People who suffer severe burns or comprehensive skin injuries are typically delegated to deal with severe scarring, disfigurement, and skin that feels chronically tight and scratchy.
That’s because the body’s recovery processes have actually evolved to concentrate on avoiding infection by quickly closing up wounds, rather than regrowing or bring back normal skin tissue.
New research study led by Dr. Jeff Biernaskie, PhD, has made an amazing leap forward in comprehending how skin heals, which might result in drug treatments to greatly improve injury healing. The study, published in the clinical journal Cell Stem Cell, was co-led by Dr. Sepideh Abbasi, PhD, Sarthak Sinha, MD/PhD prospect and Dr. Elodie Labit, PhD, postdoctoral fellow.
“We identified a specific population of progenitor cells that reside within the dermis, the deep connective tissue of the skin. Progenitor cells, are unique in that they are able to undergo cell division and generate many new cells to either maintain or repair tissues. Following injury, these dermal progenitors become activated, proliferate and then migrate into the wound where they generate nearly all of the new tissue that will fill the wound, both scar and regenerated tissue,” says Biernaskie, professor of stem cell biology in the University of Calgary Faculty of Veterinary Medicine (UCVM), and the Calgary Firefighters Burn Treatment Society Chair in Skin Regeneration and Wound Healing.
Biernaskie’s extensive study, five years in the making, uses brand-new understanding on why particular dermal cells have the ability to restore brand-new skin, rather than injuring scar tissue. Using innovative genomics techniques to profile thousands of specific cells at various times after injury, the research study group compared scar-forming versus regenerative zones within skin wounds.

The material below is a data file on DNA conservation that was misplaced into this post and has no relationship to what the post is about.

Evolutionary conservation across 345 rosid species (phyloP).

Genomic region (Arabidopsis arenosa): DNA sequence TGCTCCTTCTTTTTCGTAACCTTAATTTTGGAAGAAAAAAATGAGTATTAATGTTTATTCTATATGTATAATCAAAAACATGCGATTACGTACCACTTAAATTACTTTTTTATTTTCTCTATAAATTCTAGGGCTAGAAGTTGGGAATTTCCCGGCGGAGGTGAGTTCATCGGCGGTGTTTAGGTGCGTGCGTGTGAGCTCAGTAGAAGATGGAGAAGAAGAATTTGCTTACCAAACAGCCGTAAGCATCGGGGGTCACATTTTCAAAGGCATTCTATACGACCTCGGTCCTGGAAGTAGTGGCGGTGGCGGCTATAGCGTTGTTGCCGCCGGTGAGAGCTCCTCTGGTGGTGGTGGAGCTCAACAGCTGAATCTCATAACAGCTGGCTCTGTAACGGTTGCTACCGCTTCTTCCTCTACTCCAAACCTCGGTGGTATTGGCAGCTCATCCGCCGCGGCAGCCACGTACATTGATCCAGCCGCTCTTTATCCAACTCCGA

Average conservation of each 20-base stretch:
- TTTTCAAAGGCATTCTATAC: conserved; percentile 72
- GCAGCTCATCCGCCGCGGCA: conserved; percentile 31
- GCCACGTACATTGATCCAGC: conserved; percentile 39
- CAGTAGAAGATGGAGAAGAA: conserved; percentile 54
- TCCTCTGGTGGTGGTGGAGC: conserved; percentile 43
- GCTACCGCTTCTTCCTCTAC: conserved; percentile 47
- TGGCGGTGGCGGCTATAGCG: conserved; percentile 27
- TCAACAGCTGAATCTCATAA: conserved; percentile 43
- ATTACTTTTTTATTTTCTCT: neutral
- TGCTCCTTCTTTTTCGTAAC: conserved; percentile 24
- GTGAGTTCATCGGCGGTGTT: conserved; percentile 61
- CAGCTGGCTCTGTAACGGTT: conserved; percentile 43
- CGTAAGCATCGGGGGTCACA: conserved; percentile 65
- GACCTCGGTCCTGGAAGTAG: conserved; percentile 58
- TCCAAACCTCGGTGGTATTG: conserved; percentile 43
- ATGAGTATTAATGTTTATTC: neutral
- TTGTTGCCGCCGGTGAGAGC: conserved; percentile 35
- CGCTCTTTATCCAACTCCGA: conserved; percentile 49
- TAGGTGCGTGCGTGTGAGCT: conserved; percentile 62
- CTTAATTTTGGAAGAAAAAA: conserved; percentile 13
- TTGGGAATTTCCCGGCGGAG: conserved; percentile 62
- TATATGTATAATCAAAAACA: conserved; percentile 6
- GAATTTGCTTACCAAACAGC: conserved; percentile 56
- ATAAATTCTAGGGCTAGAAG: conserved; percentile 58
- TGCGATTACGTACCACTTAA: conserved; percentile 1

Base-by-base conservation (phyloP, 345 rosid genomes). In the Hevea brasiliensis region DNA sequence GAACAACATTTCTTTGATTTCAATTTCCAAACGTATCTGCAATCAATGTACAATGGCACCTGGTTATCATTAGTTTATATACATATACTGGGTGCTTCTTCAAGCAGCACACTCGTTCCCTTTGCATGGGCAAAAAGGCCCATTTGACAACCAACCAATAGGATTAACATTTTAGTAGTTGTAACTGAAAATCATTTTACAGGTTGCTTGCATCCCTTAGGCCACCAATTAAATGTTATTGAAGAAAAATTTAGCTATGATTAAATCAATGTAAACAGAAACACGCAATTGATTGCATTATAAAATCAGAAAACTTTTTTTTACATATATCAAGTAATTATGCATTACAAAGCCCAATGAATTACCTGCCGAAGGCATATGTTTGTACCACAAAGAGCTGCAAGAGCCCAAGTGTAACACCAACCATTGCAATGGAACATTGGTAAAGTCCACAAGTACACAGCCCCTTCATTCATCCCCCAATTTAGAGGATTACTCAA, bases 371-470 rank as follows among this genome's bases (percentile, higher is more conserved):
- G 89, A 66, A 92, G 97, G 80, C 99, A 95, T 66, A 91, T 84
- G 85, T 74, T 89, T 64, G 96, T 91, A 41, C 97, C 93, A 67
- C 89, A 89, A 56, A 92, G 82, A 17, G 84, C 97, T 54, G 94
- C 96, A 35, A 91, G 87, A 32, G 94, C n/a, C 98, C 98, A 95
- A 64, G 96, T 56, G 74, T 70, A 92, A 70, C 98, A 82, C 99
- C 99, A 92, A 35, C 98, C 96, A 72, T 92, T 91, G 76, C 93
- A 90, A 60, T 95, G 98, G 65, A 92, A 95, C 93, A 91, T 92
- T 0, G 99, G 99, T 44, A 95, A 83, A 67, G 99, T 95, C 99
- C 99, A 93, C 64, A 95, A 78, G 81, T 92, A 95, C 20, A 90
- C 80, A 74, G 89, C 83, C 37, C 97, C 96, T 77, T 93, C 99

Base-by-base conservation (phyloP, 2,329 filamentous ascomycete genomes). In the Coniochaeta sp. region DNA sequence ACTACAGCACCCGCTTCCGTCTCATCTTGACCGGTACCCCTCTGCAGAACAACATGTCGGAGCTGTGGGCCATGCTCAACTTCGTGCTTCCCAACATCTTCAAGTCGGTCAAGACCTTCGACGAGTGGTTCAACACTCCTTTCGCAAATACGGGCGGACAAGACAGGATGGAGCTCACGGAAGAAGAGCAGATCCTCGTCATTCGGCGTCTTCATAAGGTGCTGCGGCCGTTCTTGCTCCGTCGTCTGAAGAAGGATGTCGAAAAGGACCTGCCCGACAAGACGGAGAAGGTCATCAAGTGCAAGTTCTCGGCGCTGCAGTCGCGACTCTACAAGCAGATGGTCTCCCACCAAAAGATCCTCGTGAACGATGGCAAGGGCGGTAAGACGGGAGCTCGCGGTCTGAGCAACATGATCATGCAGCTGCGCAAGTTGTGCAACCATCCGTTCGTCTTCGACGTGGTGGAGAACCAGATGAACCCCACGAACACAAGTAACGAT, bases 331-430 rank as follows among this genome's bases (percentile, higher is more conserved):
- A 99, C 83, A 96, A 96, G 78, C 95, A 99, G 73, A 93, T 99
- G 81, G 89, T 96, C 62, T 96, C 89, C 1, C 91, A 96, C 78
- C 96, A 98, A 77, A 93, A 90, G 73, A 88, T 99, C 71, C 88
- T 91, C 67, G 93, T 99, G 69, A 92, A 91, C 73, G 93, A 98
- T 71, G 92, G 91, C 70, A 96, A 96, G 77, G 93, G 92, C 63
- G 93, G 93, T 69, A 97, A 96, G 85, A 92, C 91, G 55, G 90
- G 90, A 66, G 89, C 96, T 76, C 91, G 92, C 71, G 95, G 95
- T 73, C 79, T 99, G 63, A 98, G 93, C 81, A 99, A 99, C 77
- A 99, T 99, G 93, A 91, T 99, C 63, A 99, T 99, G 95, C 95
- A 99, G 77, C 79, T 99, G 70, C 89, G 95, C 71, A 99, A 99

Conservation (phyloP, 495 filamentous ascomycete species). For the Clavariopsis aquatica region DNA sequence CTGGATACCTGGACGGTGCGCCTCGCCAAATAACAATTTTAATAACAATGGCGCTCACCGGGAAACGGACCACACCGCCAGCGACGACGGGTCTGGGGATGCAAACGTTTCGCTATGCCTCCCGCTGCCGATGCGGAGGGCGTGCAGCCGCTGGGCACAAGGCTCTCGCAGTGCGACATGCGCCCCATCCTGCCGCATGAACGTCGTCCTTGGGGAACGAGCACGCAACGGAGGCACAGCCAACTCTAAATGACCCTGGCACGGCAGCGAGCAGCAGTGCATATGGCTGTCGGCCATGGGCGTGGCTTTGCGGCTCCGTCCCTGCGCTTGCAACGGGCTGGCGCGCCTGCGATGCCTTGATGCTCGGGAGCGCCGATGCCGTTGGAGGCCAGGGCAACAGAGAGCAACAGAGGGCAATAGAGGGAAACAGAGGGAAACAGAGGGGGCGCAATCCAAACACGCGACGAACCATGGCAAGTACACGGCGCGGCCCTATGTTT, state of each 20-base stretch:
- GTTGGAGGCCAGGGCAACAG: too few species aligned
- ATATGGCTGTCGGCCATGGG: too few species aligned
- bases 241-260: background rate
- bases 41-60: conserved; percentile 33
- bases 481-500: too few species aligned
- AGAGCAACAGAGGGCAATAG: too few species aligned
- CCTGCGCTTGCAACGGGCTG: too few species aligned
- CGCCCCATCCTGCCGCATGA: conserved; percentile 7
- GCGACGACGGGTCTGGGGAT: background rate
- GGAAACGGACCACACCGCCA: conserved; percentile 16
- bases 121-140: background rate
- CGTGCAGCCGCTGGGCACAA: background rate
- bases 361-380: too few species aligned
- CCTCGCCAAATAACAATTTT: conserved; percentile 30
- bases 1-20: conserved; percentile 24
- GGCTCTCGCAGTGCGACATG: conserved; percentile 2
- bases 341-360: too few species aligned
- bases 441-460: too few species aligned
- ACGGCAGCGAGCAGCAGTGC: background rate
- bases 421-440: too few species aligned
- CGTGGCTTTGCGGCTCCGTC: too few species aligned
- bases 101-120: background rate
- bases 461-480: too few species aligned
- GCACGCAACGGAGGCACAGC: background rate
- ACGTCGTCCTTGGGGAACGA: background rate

“Remarkably, we found that although these cells come from the same cellular origin, different microenvironments within the wound activate entirely different sets of genes. Meaning, the signals found within ‘regenerative zones’ of the wound promote re-activation of genes that are typically engaged during skin development. Whereas, in scar-forming zones these pro-regenerative programs are absent or suppressed and scar-forming programs dominate.”
Dealing with these findings, the scientists then showed it’s possible to modify the hereditary programs that govern skin regeneration.
“What we’ve shown is that you can alter the wound environment with drugs, or modify the genetics of these progenitor cells directly, and both are sufficient to change their behaviour during wound healing. And that can have really quite impressive effects on healing that includes regeneration of new hair follicles, glands and fat within the wounded skin,” says Biernaskie.
This research uses crucial insights into the molecular signals that drive scar formation throughout wound recovery and it identifies a variety of genetic signals that are able to conquer fibrosis and promote real regrowth of adult skin.
“This proof of principle is really important, because it suggests that the adult wound-responsive cells do in fact harbor a latent regenerative capacity, it just simply needs to be unmasked,” says Biernaskie. “Now, we are actively looking for additional pathways that may be involved. Our hope is to develop a cocktail of drugs that we could safely administer in humans and animals to entirely prevent genetic programs that initiate scar formation in order to greatly improve the quality of skin healing.”